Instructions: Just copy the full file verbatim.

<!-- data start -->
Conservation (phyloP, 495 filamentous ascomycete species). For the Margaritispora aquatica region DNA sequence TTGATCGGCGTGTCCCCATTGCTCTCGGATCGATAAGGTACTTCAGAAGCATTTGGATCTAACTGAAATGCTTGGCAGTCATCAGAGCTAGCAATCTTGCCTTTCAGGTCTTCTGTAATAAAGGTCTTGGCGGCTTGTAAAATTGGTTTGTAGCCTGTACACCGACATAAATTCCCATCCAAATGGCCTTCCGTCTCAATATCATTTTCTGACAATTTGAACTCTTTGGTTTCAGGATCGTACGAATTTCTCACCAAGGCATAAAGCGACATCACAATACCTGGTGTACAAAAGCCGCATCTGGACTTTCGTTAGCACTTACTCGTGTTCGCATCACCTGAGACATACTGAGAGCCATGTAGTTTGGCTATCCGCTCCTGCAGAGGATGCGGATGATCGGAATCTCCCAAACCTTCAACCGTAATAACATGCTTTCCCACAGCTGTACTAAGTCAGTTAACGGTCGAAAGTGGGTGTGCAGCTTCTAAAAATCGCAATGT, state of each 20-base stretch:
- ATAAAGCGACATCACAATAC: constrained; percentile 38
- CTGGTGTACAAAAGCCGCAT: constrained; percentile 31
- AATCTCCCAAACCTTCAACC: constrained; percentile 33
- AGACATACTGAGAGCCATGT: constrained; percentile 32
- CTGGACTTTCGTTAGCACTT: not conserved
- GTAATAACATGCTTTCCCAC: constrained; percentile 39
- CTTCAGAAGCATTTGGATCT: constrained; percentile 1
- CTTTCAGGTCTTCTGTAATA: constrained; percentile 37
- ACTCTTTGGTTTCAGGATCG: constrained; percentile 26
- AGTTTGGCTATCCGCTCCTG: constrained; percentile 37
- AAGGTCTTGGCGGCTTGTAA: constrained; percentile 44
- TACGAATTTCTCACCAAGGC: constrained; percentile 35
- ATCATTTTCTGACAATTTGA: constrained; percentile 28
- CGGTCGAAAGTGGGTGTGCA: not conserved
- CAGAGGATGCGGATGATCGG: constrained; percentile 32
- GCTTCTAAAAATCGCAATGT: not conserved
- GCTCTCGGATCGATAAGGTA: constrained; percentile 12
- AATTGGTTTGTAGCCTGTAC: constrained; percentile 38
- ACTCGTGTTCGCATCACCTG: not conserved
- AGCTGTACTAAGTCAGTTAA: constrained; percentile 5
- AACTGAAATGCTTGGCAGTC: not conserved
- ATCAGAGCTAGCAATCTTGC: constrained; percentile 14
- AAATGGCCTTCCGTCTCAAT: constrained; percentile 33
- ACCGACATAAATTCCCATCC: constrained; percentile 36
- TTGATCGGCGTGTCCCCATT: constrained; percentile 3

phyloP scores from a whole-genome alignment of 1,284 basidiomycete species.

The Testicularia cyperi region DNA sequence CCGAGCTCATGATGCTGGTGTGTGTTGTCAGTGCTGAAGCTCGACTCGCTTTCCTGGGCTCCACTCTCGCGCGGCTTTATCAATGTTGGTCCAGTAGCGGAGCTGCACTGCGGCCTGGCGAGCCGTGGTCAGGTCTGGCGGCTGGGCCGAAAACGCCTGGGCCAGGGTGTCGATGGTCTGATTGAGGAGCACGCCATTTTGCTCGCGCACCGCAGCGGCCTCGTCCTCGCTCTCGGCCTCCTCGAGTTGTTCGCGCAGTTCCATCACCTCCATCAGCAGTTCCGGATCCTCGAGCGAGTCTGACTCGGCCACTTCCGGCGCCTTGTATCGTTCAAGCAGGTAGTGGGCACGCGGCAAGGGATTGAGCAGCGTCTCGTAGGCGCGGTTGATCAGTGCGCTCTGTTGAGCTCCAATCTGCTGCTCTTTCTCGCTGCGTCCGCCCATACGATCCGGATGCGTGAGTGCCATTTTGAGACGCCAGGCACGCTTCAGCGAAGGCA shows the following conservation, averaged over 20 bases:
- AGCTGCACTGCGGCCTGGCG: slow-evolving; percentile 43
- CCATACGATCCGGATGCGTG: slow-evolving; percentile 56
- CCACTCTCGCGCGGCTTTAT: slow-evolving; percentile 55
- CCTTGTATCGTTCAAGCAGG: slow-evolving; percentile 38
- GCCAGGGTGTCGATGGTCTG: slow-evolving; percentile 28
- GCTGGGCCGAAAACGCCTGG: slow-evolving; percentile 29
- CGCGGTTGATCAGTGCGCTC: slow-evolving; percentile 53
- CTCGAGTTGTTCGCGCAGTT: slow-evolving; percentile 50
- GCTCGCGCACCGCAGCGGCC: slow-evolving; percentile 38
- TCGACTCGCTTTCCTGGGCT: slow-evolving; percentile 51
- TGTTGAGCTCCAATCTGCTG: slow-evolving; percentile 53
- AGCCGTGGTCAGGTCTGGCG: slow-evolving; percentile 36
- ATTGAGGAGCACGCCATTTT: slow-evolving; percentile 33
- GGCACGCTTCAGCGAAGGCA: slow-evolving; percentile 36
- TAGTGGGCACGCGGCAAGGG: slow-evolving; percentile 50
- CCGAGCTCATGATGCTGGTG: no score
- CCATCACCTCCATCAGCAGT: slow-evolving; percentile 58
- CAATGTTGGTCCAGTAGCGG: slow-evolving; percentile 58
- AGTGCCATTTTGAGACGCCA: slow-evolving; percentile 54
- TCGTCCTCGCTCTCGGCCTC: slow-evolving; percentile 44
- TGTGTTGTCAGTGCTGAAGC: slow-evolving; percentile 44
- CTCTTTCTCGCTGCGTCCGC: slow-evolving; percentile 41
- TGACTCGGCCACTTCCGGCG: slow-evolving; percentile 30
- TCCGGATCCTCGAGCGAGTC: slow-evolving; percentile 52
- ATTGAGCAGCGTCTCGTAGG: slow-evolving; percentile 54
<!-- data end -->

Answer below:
Conservation (phyloP, 495 filamentous ascomycete species). For the Margaritispora aquatica region DNA sequence TTGATCGGCGTGTCCCCATTGCTCTCGGATCGATAAGGTACTTCAGAAGCATTTGGATCTAACTGAAATGCTTGGCAGTCATCAGAGCTAGCAATCTTGCCTTTCAGGTCTTCTGTAATAAAGGTCTTGGCGGCTTGTAAAATTGGTTTGTAGCCTGTACACCGACATAAATTCCCATCCAAATGGCCTTCCGTCTCAATATCATTTTCTGACAATTTGAACTCTTTGGTTTCAGGATCGTACGAATTTCTCACCAAGGCATAAAGCGACATCACAATACCTGGTGTACAAAAGCCGCATCTGGACTTTCGTTAGCACTTACTCGTGTTCGCATCACCTGAGACATACTGAGAGCCATGTAGTTTGGCTATCCGCTCCTGCAGAGGATGCGGATGATCGGAATCTCCCAAACCTTCAACCGTAATAACATGCTTTCCCACAGCTGTACTAAGTCAGTTAACGGTCGAAAGTGGGTGTGCAGCTTCTAAAAATCGCAATGT, state of each 20-base stretch:
- ATAAAGCGACATCACAATAC: constrained; percentile 38
- CTGGTGTACAAAAGCCGCAT: constrained; percentile 31
- AATCTCCCAAACCTTCAACC: constrained; percentile 33
- AGACATACTGAGAGCCATGT: constrained; percentile 32
- CTGGACTTTCGTTAGCACTT: not conserved
- GTAATAACATGCTTTCCCAC: constrained; percentile 39
- CTTCAGAAGCATTTGGATCT: constrained; percentile 1
- CTTTCAGGTCTTCTGTAATA: constrained; percentile 37
- ACTCTTTGGTTTCAGGATCG: constrained; percentile 26
- AGTTTGGCTATCCGCTCCTG: constrained; percentile 37
- AAGGTCTTGGCGGCTTGTAA: constrained; percentile 44
- TACGAATTTCTCACCAAGGC: constrained; percentile 35
- ATCATTTTCTGACAATTTGA: constrained; percentile 28
- CGGTCGAAAGTGGGTGTGCA: not conserved
- CAGAGGATGCGGATGATCGG: constrained; percentile 32
- GCTTCTAAAAATCGCAATGT: not conserved
- GCTCTCGGATCGATAAGGTA: constrained; percentile 12
- AATTGGTTTGTAGCCTGTAC: constrained; percentile 38
- ACTCGTGTTCGCATCACCTG: not conserved
- AGCTGTACTAAGTCAGTTAA: constrained; percentile 5
- AACTGAAATGCTTGGCAGTC: not conserved
- ATCAGAGCTAGCAATCTTGC: constrained; percentile 14
- AAATGGCCTTCCGTCTCAAT: constrained; percentile 33
- ACCGACATAAATTCCCATCC: constrained; percentile 36
- TTGATCGGCGTGTCCCCATT: constrained; percentile 3

phyloP scores from a whole-genome alignment of 1,284 basidiomycete species.

The Testicularia cyperi region DNA sequence CCGAGCTCATGATGCTGGTGTGTGTTGTCAGTGCTGAAGCTCGACTCGCTTTCCTGGGCTCCACTCTCGCGCGGCTTTATCAATGTTGGTCCAGTAGCGGAGCTGCACTGCGGCCTGGCGAGCCGTGGTCAGGTCTGGCGGCTGGGCCGAAAACGCCTGGGCCAGGGTGTCGATGGTCTGATTGAGGAGCACGCCATTTTGCTCGCGCACCGCAGCGGCCTCGTCCTCGCTCTCGGCCTCCTCGAGTTGTTCGCGCAGTTCCATCACCTCCATCAGCAGTTCCGGATCCTCGAGCGAGTCTGACTCGGCCACTTCCGGCGCCTTGTATCGTTCAAGCAGGTAGTGGGCACGCGGCAAGGGATTGAGCAGCGTCTCGTAGGCGCGGTTGATCAGTGCGCTCTGTTGAGCTCCAATCTGCTGCTCTTTCTCGCTGCGTCCGCCCATACGATCCGGATGCGTGAGTGCCATTTTGAGACGCCAGGCACGCTTCAGCGAAGGCA shows the following conservation, averaged over 20 bases:
- AGCTGCACTGCGGCCTGGCG: slow-evolving; percentile 43
- CCATACGATCCGGATGCGTG: slow-evolving; percentile 56
- CCACTCTCGCGCGGCTTTAT: slow-evolving; percentile 55
- CCTTGTATCGTTCAAGCAGG: slow-evolving; percentile 38
- GCCAGGGTGTCGATGGTCTG: slow-evolving; percentile 28
- GCTGGGCCGAAAACGCCTGG: slow-evolving; percentile 29
- CGCGGTTGATCAGTGCGCTC: slow-evolving; percentile 53
- CTCGAGTTGTTCGCGCAGTT: slow-evolving; percentile 50
- GCTCGCGCACCGCAGCGGCC: slow-evolving; percentile 38
- TCGACTCGCTTTCCTGGGCT: slow-evolving; percentile 51
- TGTTGAGCTCCAATCTGCTG: slow-evolving; percentile 53
- AGCCGTGGTCAGGTCTGGCG: slow-evolving; percentile 36
- ATTGAGGAGCACGCCATTTT: slow-evolving; percentile 33
- GGCACGCTTCAGCGAAGGCA: slow-evolving; percentile 36
- TAGTGGGCACGCGGCAAGGG: slow-evolving; percentile 50
- CCGAGCTCATGATGCTGGTG: no score
- CCATCACCTCCATCAGCAGT: slow-evolving; percentile 58
- CAATGTTGGTCCAGTAGCGG: slow-evolving; percentile 58
- AGTGCCATTTTGAGACGCCA: slow-evolving; percentile 54
- TCGTCCTCGCTCTCGGCCTC: slow-evolving; percentile 44
- TGTGTTGTCAGTGCTGAAGC: slow-evolving; percentile 44
- CTCTTTCTCGCTGCGTCCGC: slow-evolving; percentile 41
- TGACTCGGCCACTTCCGGCG: slow-evolving; percentile 30
- TCCGGATCCTCGAGCGAGTC: slow-evolving; percentile 52
- ATTGAGCAGCGTCTCGTAGG: slow-evolving; percentile 54